Legislature wraps 2015 session, passes major bills in waning days

Published 12:10 am Thursday, October 1, 2015

By Josh Bergeron


Just before early risers woke on Wednesday in preparation for a day’s work, state legislators adjourned the 2015 session.

The N.C. General Assembly’s adjournment for the 2015 session came just after 4 a.m. on Wednesday. When they adjourned, legislators had been in session for 19 straight hours. Bills passed during the nearly day-long single session covered dozens of topics. Wednesday was the end to an eight month legislative session.

For the first portion of the 2015 legislative session, senators and House representatives mostly debated bills tied to state spending. Later, the focus shifted to policy measures and the budget. North Carolina’s state budget passed the General Assembly on Sept. 18. However, legislators still had work to do after the budget’s passage. Medicaid, a $2 billion bond package, incentives and dozens of other measures dotted the list.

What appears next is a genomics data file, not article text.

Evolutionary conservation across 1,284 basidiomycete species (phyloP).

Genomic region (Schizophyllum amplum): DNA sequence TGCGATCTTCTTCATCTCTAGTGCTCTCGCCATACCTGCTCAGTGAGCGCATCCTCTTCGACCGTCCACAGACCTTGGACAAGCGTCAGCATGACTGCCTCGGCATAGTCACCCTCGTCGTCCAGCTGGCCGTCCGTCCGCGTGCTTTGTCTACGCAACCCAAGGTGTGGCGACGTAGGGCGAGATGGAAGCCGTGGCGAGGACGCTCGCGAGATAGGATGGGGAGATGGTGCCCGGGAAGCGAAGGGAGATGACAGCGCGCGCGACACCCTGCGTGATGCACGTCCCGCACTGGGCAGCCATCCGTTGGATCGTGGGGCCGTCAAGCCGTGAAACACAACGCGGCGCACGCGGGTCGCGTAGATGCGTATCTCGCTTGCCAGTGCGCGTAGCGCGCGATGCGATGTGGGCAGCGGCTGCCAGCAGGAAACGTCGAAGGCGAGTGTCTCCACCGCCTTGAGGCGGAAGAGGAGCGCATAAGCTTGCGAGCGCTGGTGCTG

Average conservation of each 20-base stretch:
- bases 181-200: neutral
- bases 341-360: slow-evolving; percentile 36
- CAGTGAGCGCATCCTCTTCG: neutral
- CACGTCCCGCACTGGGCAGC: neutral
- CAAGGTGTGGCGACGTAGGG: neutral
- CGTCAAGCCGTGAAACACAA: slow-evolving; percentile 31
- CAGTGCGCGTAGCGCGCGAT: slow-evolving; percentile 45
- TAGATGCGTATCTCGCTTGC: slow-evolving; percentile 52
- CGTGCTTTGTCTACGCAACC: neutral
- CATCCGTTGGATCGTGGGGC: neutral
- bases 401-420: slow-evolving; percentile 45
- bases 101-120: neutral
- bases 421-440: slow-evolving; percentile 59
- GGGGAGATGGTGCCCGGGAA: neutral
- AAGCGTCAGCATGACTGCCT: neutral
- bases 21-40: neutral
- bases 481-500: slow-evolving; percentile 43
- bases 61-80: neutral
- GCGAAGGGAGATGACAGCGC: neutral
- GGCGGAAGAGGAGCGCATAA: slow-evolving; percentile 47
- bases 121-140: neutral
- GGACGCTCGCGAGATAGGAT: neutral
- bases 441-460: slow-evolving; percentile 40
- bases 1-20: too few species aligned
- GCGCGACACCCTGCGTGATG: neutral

With legislators returning to their home counties, here are five bills the N.C. General Assembly passed after it wrapped up budget work.

Primary elections consolidated 

Legislators set March 15 as the date for all primary elections in North Carolina.

Before the bill passed on Sept. 24, primary elections traditionally took place in May. North Carolina leaders had questioned whether moving only the presidential primary to March would make North Carolina more relevant in the race.

The changed primary date will include all races — from the U.S. president to county commissioners.